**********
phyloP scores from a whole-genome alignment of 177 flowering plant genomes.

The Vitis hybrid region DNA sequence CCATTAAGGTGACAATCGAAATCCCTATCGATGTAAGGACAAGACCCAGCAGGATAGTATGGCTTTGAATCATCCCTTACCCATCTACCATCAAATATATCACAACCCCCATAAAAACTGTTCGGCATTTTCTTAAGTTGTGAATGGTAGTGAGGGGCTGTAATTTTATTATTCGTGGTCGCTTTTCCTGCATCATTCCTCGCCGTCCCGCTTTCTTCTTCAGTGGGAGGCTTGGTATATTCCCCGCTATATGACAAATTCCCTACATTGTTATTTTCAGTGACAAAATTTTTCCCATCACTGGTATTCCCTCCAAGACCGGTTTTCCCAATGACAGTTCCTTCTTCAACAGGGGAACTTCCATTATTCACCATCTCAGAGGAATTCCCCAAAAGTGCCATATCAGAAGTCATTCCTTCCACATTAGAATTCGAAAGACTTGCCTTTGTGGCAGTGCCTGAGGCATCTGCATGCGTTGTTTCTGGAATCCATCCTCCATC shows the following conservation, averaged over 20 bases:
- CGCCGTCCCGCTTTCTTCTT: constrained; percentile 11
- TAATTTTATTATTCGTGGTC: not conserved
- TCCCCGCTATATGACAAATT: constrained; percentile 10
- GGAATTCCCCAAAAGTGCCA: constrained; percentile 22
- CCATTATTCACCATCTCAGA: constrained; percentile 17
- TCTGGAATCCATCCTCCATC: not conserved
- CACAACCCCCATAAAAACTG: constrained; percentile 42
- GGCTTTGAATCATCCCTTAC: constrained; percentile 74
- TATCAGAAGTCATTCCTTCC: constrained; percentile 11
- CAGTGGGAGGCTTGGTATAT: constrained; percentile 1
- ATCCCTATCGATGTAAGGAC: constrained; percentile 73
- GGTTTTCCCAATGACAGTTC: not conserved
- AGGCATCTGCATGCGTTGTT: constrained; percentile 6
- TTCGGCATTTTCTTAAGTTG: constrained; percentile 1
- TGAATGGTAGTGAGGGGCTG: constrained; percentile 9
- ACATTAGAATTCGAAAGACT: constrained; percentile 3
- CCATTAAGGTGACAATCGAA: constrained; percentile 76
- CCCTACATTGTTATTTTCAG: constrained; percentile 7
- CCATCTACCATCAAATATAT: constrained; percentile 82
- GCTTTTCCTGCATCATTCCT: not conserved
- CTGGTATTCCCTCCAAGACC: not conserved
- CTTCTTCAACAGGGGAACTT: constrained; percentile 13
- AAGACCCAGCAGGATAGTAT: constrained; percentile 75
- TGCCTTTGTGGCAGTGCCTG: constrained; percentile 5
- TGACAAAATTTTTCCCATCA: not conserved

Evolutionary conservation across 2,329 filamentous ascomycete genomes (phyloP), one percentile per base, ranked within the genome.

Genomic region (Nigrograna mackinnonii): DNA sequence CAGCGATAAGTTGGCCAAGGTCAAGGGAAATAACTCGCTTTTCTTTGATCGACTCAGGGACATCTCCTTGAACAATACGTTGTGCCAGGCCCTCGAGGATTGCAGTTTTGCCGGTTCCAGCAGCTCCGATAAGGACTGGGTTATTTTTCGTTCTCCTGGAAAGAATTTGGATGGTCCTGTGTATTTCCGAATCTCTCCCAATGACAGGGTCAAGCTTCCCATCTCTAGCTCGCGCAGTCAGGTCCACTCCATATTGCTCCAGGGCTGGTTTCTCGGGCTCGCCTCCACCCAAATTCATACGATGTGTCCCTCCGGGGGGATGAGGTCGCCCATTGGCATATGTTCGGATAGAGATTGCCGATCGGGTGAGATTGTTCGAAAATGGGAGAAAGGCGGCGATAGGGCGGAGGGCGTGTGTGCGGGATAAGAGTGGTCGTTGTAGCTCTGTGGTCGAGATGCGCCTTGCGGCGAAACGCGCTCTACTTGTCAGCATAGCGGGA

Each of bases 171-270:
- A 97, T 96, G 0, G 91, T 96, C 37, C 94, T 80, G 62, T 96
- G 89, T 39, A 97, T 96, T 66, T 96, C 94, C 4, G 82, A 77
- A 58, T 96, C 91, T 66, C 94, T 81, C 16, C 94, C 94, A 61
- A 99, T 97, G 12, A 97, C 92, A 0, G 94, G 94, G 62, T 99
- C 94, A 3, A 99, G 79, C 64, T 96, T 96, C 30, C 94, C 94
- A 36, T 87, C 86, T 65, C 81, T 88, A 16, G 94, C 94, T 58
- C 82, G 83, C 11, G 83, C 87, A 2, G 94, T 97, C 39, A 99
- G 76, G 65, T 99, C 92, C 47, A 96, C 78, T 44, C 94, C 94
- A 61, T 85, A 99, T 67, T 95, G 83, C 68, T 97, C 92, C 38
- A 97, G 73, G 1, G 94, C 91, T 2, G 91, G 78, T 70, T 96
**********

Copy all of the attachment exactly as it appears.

phyloP scores from a whole-genome alignment of 177 flowering plant genomes.

The Vitis hybrid region DNA sequence CCATTAAGGTGACAATCGAAATCCCTATCGATGTAAGGACAAGACCCAGCAGGATAGTATGGCTTTGAATCATCCCTTACCCATCTACCATCAAATATATCACAACCCCCATAAAAACTGTTCGGCATTTTCTTAAGTTGTGAATGGTAGTGAGGGGCTGTAATTTTATTATTCGTGGTCGCTTTTCCTGCATCATTCCTCGCCGTCCCGCTTTCTTCTTCAGTGGGAGGCTTGGTATATTCCCCGCTATATGACAAATTCCCTACATTGTTATTTTCAGTGACAAAATTTTTCCCATCACTGGTATTCCCTCCAAGACCGGTTTTCCCAATGACAGTTCCTTCTTCAACAGGGGAACTTCCATTATTCACCATCTCAGAGGAATTCCCCAAAAGTGCCATATCAGAAGTCATTCCTTCCACATTAGAATTCGAAAGACTTGCCTTTGTGGCAGTGCCTGAGGCATCTGCATGCGTTGTTTCTGGAATCCATCCTCCATC shows the following conservation, averaged over 20 bases:
- CGCCGTCCCGCTTTCTTCTT: constrained; percentile 11
- TAATTTTATTATTCGTGGTC: not conserved
- TCCCCGCTATATGACAAATT: constrained; percentile 10
- GGAATTCCCCAAAAGTGCCA: constrained; percentile 22
- CCATTATTCACCATCTCAGA: constrained; percentile 17
- TCTGGAATCCATCCTCCATC: not conserved
- CACAACCCCCATAAAAACTG: constrained; percentile 42
- GGCTTTGAATCATCCCTTAC: constrained; percentile 74
- TATCAGAAGTCATTCCTTCC: constrained; percentile 11
- CAGTGGGAGGCTTGGTATAT: constrained; percentile 1
- ATCCCTATCGATGTAAGGAC: constrained; percentile 73
- GGTTTTCCCAATGACAGTTC: not conserved
- AGGCATCTGCATGCGTTGTT: constrained; percentile 6
- TTCGGCATTTTCTTAAGTTG: constrained; percentile 1
- TGAATGGTAGTGAGGGGCTG: constrained; percentile 9
- ACATTAGAATTCGAAAGACT: constrained; percentile 3
- CCATTAAGGTGACAATCGAA: constrained; percentile 76
- CCCTACATTGTTATTTTCAG: constrained; percentile 7
- CCATCTACCATCAAATATAT: constrained; percentile 82
- GCTTTTCCTGCATCATTCCT: not conserved
- CTGGTATTCCCTCCAAGACC: not conserved
- CTTCTTCAACAGGGGAACTT: constrained; percentile 13
- AAGACCCAGCAGGATAGTAT: constrained; percentile 75
- TGCCTTTGTGGCAGTGCCTG: constrained; percentile 5
- TGACAAAATTTTTCCCATCA: not conserved

Evolutionary conservation across 2,329 filamentous ascomycete genomes (phyloP), one percentile per base, ranked within the genome.

Genomic region (Nigrograna mackinnonii): DNA sequence CAGCGATAAGTTGGCCAAGGTCAAGGGAAATAACTCGCTTTTCTTTGATCGACTCAGGGACATCTCCTTGAACAATACGTTGTGCCAGGCCCTCGAGGATTGCAGTTTTGCCGGTTCCAGCAGCTCCGATAAGGACTGGGTTATTTTTCGTTCTCCTGGAAAGAATTTGGATGGTCCTGTGTATTTCCGAATCTCTCCCAATGACAGGGTCAAGCTTCCCATCTCTAGCTCGCGCAGTCAGGTCCACTCCATATTGCTCCAGGGCTGGTTTCTCGGGCTCGCCTCCACCCAAATTCATACGATGTGTCCCTCCGGGGGGATGAGGTCGCCCATTGGCATATGTTCGGATAGAGATTGCCGATCGGGTGAGATTGTTCGAAAATGGGAGAAAGGCGGCGATAGGGCGGAGGGCGTGTGTGCGGGATAAGAGTGGTCGTTGTAGCTCTGTGGTCGAGATGCGCCTTGCGGCGAAACGCGCTCTACTTGTCAGCATAGCGGGA

Each of bases 171-270:
- A 97, T 96, G 0, G 91, T 96, C 37, C 94, T 80, G 62, T 96
- G 89, T 39, A 97, T 96, T 66, T 96, C 94, C 4, G 82, A 77
- A 58, T 96, C 91, T 66, C 94, T 81, C 16, C 94, C 94, A 61
- A 99, T 97, G 12, A 97, C 92, A 0, G 94, G 94, G 62, T 99
- C 94, A 3, A 99, G 79, C 64, T 96, T 96, C 30, C 94, C 94
- A 36, T 87, C 86, T 65, C 81, T 88, A 16, G 94, C 94, T 58
- C 82, G 83, C 11, G 83, C 87, A 2, G 94, T 97, C 39, A 99
- G 76, G 65, T 99, C 92, C 47, A 96, C 78, T 44, C 94, C 94
- A 61, T 85, A 99, T 67, T 95, G 83, C 68, T 97, C 92, C 38
- A 97, G 73, G 1, G 94, C 91, T 2, G 91, G 78, T 70, T 96